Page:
Carotenoids are bright red pigments and they are usually only found in plants and fungi, not animals. Animals will use carotenoids, often to display their fitness to potential mates, however. Take the cardinal. The male cardinal's color comes from his diet. He has to work hard to obtain foods rich in carotenoids to make his feathers brighter than all the other male cardinals around so when it comes time for the females to pick a mate they will choose him. It's a sign that he's healthy and strong and able to spend a lot of time foraging. So he'll be able to be a good dad and help out when the babies come. Plus he has strong genes and every mom wants their children to have strong genes.
I could only find the abstract for the paper and I'm really tempted to pay for the full article because it leaves some big mysteries. The abstract states that the red color "influences their susceptibility to natural enemies," but I'm wondering if that means birds and other animals are more likely to eat them since they contain coratenoids? Is there some advantage that the abstract does not state? What's the selective advantage? And also how the heck did those fungus genes get in there? Parasitic red fungi? I know that our genome is littered with genes from other things but those are mostly from viruses which makes sense.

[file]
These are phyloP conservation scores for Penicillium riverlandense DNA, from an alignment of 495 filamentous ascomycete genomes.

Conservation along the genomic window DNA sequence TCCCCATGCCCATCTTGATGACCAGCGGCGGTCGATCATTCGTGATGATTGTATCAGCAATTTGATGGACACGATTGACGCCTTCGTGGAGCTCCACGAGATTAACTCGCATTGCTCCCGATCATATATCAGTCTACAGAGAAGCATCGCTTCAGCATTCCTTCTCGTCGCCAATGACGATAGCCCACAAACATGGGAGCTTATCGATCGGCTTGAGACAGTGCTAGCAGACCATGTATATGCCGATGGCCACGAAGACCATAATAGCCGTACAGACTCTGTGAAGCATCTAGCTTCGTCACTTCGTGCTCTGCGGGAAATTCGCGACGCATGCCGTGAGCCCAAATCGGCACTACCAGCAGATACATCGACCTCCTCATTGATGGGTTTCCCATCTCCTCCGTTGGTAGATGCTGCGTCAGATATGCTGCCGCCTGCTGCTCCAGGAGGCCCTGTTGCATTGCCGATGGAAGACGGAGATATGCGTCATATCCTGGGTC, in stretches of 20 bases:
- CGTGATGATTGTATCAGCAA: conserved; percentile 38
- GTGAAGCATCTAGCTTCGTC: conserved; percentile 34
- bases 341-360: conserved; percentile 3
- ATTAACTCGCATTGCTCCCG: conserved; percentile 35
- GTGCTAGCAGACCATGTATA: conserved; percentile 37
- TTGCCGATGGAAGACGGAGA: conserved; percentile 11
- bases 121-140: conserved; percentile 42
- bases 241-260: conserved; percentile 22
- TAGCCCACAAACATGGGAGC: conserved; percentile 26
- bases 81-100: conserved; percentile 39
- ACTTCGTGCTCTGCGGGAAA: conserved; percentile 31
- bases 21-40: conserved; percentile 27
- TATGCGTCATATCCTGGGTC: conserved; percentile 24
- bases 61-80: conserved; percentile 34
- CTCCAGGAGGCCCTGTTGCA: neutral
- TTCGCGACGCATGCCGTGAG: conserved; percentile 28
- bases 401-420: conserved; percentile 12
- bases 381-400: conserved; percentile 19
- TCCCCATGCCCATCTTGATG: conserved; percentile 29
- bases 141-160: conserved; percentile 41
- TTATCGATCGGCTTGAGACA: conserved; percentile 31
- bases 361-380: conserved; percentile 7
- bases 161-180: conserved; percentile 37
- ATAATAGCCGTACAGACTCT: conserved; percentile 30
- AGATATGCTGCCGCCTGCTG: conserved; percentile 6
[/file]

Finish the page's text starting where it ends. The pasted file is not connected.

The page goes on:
So if you have any more knowledge or if you're somebody with maybe a background in genetics and have a better understanding of this stuff, please, drop me a line.